This edition of the Amazing New Stuff literary salon series, subtitled “Beauty in the World Edition,” will feature readings, performances, and presentations by artist and teacher Shannon Gerard, author and columnist Russell Smith, singer-songwriter Ivy Mairi, and actor and writer Kimberly Huie.
Classical ensemble euphonia begins a monthly residency (the second Monday of every month) at Lula Lounge, starting with this concert of works by an especially eclectic trio of composers: Phillip Glass, Shostakovich, and…Beck. The American alt-rock star released an album last year, Song Reader, purely as sheet music. Euphonia will perform the new Beck album, joined by guest jazz vocalist Jillian Margot.
When’s the last time you attempted to reconceptualize the dimensions of space? If it’s been a while, you might consider checking out a new exhibition called I Thought There Were Limits, which aims to do just that. This particular exhibit is unique in that the artwork forms a relationship with the site itself (in this case, the Justina M. Barnicke Gallery). The work on display is brought to you by curator Julia Abraham (as part of the MVS degree in Curatorial Studies at the University of Toronto). The artists include Karen Henderson, Yam Lau, Gordon Lebredt, Kika Thorne, and Josh Thorpe.
Toronto is a great city for film buffs, and thanks to TIFF Kids International Film Festival, that includes the munchkins, too. The annual festival is about to kick off for the 16th time, and this year boasts a diverse lineup of programming for all ages, the premiere of Canada’s first 3D animated feature film, and a new partnership with Sesame Workshop.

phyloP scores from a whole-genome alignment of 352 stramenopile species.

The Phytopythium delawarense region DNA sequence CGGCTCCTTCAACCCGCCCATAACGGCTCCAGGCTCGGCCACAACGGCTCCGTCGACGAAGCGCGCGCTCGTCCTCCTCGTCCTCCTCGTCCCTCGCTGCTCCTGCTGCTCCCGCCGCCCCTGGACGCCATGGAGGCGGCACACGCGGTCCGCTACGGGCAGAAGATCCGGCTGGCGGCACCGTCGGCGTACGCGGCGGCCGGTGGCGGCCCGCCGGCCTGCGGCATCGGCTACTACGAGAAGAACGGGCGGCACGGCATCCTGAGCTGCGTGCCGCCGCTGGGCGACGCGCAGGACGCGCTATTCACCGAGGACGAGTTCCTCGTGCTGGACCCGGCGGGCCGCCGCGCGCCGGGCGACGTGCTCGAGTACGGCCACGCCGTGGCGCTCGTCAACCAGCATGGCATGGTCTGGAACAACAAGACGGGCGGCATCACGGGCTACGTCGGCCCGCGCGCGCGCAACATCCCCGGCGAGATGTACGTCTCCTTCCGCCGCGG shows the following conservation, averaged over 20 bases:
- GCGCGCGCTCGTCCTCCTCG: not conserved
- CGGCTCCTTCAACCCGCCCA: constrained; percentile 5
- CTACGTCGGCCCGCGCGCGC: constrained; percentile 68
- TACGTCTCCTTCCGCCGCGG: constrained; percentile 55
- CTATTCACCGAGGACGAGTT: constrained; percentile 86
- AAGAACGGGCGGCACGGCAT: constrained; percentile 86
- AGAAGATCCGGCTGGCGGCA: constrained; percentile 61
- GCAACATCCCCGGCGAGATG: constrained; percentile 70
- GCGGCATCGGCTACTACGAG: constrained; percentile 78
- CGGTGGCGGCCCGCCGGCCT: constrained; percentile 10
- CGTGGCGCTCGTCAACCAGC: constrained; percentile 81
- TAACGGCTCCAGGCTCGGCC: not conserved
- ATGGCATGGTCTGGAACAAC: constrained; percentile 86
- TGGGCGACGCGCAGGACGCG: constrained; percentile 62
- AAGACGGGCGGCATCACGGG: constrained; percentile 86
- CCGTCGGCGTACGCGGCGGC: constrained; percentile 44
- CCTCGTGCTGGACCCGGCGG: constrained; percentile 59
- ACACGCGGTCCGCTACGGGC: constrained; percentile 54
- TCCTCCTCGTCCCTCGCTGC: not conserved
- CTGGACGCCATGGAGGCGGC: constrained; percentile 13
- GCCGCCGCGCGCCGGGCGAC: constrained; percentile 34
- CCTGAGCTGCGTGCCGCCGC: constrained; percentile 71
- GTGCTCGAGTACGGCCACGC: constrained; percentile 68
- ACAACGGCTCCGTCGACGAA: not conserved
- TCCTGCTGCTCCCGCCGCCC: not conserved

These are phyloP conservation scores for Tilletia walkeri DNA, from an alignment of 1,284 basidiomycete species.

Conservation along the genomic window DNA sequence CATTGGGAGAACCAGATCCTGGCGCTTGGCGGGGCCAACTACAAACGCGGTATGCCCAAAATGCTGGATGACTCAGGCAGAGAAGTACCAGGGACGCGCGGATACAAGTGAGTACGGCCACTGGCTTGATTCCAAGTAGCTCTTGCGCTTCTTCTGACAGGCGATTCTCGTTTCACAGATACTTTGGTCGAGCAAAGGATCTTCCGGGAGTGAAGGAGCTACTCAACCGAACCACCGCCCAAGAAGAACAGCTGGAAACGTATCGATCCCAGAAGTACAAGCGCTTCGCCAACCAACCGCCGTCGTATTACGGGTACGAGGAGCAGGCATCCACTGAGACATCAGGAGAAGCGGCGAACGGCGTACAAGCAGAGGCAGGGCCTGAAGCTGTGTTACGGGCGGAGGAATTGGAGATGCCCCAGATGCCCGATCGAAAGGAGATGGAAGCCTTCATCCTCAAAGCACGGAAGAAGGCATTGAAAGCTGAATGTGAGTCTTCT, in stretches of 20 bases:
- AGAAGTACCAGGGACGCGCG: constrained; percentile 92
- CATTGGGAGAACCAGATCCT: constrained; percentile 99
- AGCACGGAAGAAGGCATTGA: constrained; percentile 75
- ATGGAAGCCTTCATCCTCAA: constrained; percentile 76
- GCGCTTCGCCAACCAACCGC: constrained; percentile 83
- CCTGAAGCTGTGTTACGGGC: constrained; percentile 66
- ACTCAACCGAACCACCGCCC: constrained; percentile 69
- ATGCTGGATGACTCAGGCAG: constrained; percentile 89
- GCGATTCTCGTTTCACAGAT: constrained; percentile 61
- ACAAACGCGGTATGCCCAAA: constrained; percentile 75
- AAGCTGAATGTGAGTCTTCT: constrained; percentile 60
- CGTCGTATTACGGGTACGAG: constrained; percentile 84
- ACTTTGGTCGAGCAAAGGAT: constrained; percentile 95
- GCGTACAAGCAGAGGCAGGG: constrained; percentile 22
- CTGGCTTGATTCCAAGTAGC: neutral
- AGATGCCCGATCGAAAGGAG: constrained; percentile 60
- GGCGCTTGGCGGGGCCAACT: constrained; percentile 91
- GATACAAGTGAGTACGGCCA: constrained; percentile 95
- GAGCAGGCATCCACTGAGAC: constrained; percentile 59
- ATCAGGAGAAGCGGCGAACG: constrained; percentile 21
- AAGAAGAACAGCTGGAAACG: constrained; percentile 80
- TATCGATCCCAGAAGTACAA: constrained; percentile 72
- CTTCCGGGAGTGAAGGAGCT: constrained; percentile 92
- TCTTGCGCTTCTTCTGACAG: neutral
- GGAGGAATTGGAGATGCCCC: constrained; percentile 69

Now in its 21st year, the Toronto Jewish Film Festival remains as committed as ever to projecting every facet of the Jewish identity. This year’s programme consists of an eclectic mix of films in a multitude of genres and formats, from silent to animated. The documentaries alone cover a huge number of subjects, ranging from Neil Diamond, to Serge Gainsbourg, to Roman Polanski, and even to the history of the popular Jewish song “Hava Nagila.”
The festival opens on Thursday with a screening of the provocative Cowjews and Indians, in which filmmaker Marc Halberstadt attempts to “cut out the middle man” by enlisting Native Americans to take back his ancestors’ land in Germany. Here are a few other films worth seeking out during the festival’s run.
Since its debut in 1987, Images has had a special place on Toronto’s springtime film festival slate. Though the upcoming Hot Docs is bigger, Images’ selection of experimental and independent media art often feels purer. It’s a festival that invites audiences to consider the basic elements that make moving image-based arts like the cinema so resonant.
Sam Shepard’s plays are famously all about man as a caged animal, prowling and brooding around his enclosure (usually a North American domicile), eventually tearing it apart like an untrained puppy suffering from separation anxiety. He is a man’s man’s writer, the lone wolf in the wilderness that so many young males fantasize about—even, it often seems, Shepard himself.
As his most famous work, one of Shepard’s Family Trilogy, True West is a great example: two brothers, Hollywood screenwriter Austin (Mike Ross) and the petty-thieving vagabond Lee (Stuart Hughes), somehow end up house-sitting for their mother while she’s on vacation in Alaska (though only Austin was asked to do so). It’s clear in the script that both men make solo trips outside the walls of their mother’s suburban home, but we never see them apart from each other. That’s because Lee and Austin are two halves of the same man. In fact, it’s common for the two main actors to alternate the roles throughout a run of the show.
The Toronto Comedy Brawl is in the middle of a growth spurt. Despite humble beginnings, Ian Atlas’ amateur competition has grown from 64 participants to, this year, a few hundred.